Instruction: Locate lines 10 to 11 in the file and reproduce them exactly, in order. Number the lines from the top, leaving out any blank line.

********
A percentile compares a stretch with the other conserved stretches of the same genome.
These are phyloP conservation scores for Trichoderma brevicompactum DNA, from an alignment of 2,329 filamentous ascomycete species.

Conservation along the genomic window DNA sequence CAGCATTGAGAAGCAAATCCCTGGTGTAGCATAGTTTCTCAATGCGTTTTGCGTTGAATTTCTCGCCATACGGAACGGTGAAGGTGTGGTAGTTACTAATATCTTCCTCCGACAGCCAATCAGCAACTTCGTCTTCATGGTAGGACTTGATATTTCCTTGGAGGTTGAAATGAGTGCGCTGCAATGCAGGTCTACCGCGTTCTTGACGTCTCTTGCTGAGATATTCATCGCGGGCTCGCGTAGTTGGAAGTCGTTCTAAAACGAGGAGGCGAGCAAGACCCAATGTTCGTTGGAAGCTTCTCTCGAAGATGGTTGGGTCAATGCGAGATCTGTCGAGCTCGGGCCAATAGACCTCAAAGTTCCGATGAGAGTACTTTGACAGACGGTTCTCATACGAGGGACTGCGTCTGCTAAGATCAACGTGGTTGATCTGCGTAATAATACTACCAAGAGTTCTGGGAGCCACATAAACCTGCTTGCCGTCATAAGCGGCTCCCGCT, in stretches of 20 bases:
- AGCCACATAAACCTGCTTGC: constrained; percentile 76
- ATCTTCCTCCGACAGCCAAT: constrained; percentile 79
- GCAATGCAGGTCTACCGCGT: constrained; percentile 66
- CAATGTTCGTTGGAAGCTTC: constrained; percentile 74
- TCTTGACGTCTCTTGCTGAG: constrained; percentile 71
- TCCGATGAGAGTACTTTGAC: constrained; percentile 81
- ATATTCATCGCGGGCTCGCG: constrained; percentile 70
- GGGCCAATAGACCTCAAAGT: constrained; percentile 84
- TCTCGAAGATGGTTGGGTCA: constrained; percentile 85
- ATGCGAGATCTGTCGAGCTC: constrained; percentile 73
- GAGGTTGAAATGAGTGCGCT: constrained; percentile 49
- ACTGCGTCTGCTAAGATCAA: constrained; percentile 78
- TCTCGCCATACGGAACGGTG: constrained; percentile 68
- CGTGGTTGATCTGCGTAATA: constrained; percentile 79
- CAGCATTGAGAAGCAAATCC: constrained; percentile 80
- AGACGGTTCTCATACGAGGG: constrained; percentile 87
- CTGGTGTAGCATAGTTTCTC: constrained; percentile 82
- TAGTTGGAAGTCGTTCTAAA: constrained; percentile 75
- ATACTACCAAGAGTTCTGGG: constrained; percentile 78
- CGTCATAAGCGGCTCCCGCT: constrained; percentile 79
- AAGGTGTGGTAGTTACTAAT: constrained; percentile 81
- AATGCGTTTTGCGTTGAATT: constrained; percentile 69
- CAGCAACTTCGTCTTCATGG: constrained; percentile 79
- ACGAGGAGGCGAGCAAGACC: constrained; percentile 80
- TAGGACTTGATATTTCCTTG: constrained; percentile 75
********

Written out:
- ATATTCATCGCGGGCTCGCG: constrained; percentile 70
- GGGCCAATAGACCTCAAAGT: constrained; percentile 84